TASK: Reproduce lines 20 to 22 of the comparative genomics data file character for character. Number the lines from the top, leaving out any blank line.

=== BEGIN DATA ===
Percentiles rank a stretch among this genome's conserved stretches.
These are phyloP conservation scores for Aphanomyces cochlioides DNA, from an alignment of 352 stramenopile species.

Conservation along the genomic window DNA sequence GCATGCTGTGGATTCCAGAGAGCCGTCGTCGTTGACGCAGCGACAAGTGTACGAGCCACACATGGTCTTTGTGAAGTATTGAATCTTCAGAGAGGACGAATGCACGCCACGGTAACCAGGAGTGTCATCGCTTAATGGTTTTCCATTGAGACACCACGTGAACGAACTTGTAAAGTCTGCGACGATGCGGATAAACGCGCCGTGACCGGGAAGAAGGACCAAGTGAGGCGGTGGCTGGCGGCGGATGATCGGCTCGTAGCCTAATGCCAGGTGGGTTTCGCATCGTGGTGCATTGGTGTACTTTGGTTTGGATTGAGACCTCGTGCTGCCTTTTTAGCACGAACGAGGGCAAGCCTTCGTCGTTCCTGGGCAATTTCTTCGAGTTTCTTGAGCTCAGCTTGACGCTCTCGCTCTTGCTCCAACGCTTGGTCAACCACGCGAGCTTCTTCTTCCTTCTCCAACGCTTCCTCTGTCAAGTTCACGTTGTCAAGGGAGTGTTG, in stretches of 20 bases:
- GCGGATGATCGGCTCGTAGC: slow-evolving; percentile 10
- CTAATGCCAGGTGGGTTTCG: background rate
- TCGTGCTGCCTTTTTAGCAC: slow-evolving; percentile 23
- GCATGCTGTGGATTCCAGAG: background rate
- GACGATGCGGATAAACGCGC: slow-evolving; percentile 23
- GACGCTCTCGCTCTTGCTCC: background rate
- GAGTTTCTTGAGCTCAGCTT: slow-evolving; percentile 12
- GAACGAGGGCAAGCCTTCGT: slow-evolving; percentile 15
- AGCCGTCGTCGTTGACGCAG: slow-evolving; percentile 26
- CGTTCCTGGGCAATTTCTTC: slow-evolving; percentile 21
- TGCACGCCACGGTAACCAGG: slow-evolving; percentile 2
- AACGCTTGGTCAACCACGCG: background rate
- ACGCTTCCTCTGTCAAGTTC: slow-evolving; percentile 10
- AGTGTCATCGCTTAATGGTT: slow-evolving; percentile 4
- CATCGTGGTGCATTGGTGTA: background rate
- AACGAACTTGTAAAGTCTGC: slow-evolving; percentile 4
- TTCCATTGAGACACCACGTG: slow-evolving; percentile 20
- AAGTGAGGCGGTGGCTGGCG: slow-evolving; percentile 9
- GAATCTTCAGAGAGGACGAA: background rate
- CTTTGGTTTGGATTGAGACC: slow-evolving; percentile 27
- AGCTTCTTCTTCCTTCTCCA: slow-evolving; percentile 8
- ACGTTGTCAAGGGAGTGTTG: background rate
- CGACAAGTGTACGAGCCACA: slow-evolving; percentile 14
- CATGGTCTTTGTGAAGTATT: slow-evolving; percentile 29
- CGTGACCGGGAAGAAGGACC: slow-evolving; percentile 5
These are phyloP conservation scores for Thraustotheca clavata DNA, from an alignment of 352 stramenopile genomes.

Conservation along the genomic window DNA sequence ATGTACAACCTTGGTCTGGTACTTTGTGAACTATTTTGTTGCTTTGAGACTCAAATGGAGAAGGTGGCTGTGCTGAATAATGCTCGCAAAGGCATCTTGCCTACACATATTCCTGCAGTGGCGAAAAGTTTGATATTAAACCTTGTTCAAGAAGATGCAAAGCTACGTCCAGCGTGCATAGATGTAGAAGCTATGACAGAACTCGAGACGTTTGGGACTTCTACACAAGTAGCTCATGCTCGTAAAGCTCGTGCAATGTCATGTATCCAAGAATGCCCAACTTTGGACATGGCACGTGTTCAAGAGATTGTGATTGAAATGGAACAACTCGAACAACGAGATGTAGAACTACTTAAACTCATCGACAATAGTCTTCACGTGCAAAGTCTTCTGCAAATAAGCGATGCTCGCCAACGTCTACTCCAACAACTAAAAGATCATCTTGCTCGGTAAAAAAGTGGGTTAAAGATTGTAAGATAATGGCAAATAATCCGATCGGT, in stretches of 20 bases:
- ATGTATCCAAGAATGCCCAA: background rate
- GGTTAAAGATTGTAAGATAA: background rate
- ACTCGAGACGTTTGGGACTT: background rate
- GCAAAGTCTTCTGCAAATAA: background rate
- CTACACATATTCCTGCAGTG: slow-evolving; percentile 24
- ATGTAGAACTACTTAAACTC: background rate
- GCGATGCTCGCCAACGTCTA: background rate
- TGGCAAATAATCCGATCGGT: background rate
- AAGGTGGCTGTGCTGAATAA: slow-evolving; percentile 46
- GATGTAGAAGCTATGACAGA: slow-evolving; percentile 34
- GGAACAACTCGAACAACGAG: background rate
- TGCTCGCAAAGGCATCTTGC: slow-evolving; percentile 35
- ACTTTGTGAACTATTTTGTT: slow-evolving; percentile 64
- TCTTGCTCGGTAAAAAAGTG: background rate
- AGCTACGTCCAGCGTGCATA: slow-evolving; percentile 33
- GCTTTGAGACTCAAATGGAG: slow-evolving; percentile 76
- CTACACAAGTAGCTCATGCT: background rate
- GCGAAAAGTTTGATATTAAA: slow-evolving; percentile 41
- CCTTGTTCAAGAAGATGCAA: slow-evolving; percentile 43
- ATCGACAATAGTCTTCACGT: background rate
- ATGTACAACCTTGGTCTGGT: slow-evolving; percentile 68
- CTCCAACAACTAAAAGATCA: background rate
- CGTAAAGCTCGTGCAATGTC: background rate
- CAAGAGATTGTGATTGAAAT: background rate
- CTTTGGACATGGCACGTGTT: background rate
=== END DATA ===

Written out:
- TTCCATTGAGACACCACGTG: slow-evolving; percentile 20
- AAGTGAGGCGGTGGCTGGCG: slow-evolving; percentile 9
- GAATCTTCAGAGAGGACGAA: background rate